Have you tried turning it off and on again?

Blogged by Twan as Growing Chili pepper,Home automation — Twan Sat 9 Nov 2013 10:26 am

The days are getting shorter and the temperatures are falling. For me this means more nerd time (playing around with electronics, node.js, home automation). Last year I have been trying to make some wireless (xbee) temperature sensors and although they are still far from perfect, I want to try something else.

Controlling the pump of my aeroponic system
Last year I bought a couple of relays that are able to switch the 230v mains that we have here in Switzerland. I wanted to use them for turning the pump of my aeroponic chili system on and off. However it is not the 20 milliamps and the max 12volts that we are playing with here, this is serious stuff and I decided to not make this myself.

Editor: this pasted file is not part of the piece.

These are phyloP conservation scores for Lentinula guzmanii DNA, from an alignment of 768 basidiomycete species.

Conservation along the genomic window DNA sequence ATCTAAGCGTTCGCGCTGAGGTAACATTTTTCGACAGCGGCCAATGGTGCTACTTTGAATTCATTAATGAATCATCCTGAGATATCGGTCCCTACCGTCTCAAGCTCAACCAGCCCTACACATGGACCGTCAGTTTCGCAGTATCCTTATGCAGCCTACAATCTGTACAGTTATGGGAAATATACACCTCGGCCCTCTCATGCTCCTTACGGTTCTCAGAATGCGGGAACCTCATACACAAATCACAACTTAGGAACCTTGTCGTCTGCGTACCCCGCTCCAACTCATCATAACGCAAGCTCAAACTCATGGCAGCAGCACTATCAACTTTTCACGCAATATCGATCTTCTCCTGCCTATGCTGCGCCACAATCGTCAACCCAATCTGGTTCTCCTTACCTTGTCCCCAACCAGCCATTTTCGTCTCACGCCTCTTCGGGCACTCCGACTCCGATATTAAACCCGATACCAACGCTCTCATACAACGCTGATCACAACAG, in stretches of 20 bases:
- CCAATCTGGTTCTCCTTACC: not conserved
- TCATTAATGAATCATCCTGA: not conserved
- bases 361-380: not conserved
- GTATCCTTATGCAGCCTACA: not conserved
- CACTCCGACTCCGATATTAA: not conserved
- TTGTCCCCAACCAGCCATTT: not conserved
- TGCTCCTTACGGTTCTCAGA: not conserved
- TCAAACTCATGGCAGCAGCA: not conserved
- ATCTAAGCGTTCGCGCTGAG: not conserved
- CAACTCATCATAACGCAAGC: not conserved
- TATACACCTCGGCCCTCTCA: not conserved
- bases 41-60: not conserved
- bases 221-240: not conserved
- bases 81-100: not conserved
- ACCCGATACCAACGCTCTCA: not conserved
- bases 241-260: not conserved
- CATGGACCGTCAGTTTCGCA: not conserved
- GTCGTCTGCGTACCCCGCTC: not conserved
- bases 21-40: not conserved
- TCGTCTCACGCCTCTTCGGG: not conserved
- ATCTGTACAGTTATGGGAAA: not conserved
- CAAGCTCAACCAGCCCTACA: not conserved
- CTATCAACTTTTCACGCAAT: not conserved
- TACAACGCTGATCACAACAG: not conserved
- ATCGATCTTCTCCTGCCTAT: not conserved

I actually wanted to stick to xbee/zigbee however it is quite difficult to find zigbee power switches and therefore reverted to 433mhz modules which you can find in almost all diy stores. The good thing about these switches is that there are already loads of people that figured out the signal to send to these switches so all I needed was a little 433mhz transmitter and google guided me to some scripts which with small adjustments gave me what I wanted.

I connected the transmitter to the GPIO pins from my Raspberry Pi and used the 433send script from jer00n to send the on and off signal to the switches. Works like a charm.. (almost).

After moving the switches around in the apartment I realized that the walls made the signal not reliable anymore. Sometimes the switch would respond, sometimes not. Not really an option for the watering system in an aeroponic setup. I found the solution in adding a 17cm piece of wire (antenna) to the transmitter board and now I could even operate switches in the kitchen (highest amount of obstruction between transmitter and switch in my apartment). Sweet!

So I’m now working on writing some scheduler functionality in node.js and a web interface so I can operate the different switches and adjust the schedule.

© 2009 Twan Sevriens